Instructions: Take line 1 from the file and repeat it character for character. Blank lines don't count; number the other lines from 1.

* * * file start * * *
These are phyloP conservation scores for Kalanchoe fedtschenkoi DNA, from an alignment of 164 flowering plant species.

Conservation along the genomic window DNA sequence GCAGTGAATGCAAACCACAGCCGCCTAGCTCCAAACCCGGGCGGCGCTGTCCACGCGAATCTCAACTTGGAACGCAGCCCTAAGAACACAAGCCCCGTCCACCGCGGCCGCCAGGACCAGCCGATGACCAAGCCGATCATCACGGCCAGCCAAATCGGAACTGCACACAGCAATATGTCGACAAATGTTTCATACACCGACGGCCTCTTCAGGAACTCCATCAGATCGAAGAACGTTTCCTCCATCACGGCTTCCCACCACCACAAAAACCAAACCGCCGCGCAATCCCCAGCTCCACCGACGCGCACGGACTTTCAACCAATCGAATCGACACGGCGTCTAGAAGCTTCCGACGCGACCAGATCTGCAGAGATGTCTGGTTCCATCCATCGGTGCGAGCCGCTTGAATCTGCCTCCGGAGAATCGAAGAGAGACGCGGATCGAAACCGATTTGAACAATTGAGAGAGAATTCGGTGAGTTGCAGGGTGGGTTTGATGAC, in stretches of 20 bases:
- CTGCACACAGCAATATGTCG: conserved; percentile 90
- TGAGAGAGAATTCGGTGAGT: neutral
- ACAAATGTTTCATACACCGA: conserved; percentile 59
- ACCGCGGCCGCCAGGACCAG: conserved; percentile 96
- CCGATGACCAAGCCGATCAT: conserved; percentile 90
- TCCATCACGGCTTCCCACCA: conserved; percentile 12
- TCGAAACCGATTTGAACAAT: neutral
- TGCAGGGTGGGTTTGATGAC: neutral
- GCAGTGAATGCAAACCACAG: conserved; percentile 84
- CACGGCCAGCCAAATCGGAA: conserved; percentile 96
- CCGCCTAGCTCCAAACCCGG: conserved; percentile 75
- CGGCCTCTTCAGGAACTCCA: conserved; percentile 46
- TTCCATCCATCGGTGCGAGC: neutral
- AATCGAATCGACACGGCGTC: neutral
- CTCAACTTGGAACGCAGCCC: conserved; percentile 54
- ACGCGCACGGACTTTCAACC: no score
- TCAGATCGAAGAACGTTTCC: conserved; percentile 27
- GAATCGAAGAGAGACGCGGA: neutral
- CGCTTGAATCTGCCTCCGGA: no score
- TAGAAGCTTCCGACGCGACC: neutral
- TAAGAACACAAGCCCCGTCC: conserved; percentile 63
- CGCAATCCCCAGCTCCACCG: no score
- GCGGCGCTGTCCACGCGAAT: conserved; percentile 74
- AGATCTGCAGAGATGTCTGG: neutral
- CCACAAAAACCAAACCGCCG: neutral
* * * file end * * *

These are phyloP conservation scores for Kalanchoe fedtschenkoi DNA, from an alignment of 164 flowering plant species.